Sunday, March 6, 2011

The Problem Nobody's Talking About

Health care cost. With all the wrangling about Emperor Walker’s budget, all the disagreement about collective bargaining “rights”, and all the yammering about public employee contributions to their health insurance plans, I believe the focus has been lost. The simple fact, to me, is that while we have some of the best and most advanced health care available on the planet, it costs too damn much.

And the explosively escalating cost of health care is a gigantic drag on our economy, both as a state and as a nation. Medicaid funding in Wisconsin is a huge powder keg: 1.25 million Wisconsinites get some sort of benefit from Medicaid. The funding is simply not sustainable. Costs have soared out of the realm of reality.

Back in the old days, so long ago that only people as old as I am can remember, our basic health coverage…and I’m not talking what they used to call “major medical”, like if you got drunk and fell down three flights of stairs and were in the hospital for a week….was run quite differently. If the doc wrote a prescription for you, you went to the drug store, paid for it, and then submitted the bill to your insurance carrier for reimbursement. You had a real and tangible sense for how much a little orange tube of 30 antibiotic pills cost. You paid for it, and then got reimbursed.

Now, you give the druggist your “insurance information”, and depending on your deal, you have some sort of co-pay. Simple course of antibiotics: five or ten dollar co-pay. Spend a day in the hospital: hundred-dollar co-pay, perhaps even a three-figure “deductible” cost to you. You have no idea what the actual cost is, unless you get a statement from your insurance carrier. All you know is your co-pay and your deductible.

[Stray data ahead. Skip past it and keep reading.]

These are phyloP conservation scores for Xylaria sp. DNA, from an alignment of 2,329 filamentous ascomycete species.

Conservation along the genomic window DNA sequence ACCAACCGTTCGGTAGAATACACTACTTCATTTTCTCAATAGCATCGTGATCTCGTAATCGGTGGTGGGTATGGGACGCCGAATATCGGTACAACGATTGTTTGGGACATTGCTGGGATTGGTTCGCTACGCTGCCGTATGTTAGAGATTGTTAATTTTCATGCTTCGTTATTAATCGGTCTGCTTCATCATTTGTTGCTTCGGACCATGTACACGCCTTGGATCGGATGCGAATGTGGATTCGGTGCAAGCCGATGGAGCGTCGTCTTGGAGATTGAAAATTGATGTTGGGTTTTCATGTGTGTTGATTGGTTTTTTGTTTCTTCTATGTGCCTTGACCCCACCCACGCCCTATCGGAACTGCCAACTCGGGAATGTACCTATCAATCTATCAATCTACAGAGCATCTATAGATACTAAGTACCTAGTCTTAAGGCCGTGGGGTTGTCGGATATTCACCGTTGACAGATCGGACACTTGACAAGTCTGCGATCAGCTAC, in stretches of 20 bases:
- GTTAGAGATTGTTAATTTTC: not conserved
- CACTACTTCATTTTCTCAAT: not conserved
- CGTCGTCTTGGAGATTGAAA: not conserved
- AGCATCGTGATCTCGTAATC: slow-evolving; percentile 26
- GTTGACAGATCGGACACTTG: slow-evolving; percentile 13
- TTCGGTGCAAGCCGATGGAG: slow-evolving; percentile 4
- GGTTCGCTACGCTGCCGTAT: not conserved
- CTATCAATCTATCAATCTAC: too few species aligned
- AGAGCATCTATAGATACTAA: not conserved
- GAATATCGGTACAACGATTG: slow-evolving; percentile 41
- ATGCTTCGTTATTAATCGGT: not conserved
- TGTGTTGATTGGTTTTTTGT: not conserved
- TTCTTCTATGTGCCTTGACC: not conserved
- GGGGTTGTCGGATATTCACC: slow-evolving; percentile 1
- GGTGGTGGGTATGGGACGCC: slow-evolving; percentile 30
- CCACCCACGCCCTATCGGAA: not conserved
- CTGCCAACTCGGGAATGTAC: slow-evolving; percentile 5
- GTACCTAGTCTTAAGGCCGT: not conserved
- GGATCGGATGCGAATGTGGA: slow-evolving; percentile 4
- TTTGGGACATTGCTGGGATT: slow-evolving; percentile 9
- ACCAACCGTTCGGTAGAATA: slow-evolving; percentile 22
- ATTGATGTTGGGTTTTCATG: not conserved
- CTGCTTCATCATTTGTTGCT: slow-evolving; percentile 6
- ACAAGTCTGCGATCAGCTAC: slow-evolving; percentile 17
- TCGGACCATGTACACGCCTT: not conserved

When Emperor Walker gets his way with Medicaid in Wisconsin, thousands of people will be uninsured and will go to the Emergency Room as their “primary care physician”….and who do you think will end up paying for THAT?

Case in point, regarding medical costs. My 84-year-old mother inherited her ancestors’ trait of having toenails somewhere on the hardness scale between granite and chrome-vanadium steel. Every three months, she has to have her nails “debrided” at the doctor’s office. She told me the last time she went, she made her 30-dollar co-pay, and her new insurance carrier (Network) paid another 45 dollars – the agreed-upon rate for Network clients. Then, a few days later, she got a bill from the doctor’s office for $87.

This is the unethical crap that they do….the docs try to collect the difference between what they get from you and from your insurance company, and their “established rate”. Mom’s insurance carrier informed her she didn’t have to pay the bill, and thank heaven, she didn’t. But a lot of our senior citizens simply pay every bill they get, as a matter of course. It’s dishonest as hell, but health care providers do it all the time.

The debriding process takes approximately ten minutes. So, at $162 per patient, doing six an hour is just shy of a grand. Not bad for an hour’s work. Of course, from patients who understand the system, they “only” get $75…$45 from the insurance carrier and $30 from the patient. Still a pretty good chuck of change for ten minutes’ work.

From the smallest, least complicated procedure, to the most complex high-tech surgeries, medical costs have gone through the roof. Our health insurance system is a non-sustainable model and nobody seems to have the will to address this ruinous economic issue.

1 comment:

  1. Ah, Tim....

    We have a good health insurance plan, which happens to be a union-negotiated benefit.

    We pay 25% of the cost of any prescription, not $10 or $20 or $30 (that was last year's plan.)

    Deductible is $1,000/person or $3,000/family total/year AND there is a 20% co-pay (in-network), 30% copay otherwise.

    Yes, health costs have gone up.

    Isn't it...umnnn....curious? Health costs have gone up just like the cost of a UW college education has gone up. There's a commonality: third-party paying. "Somebody else" pays for a bunch of the total.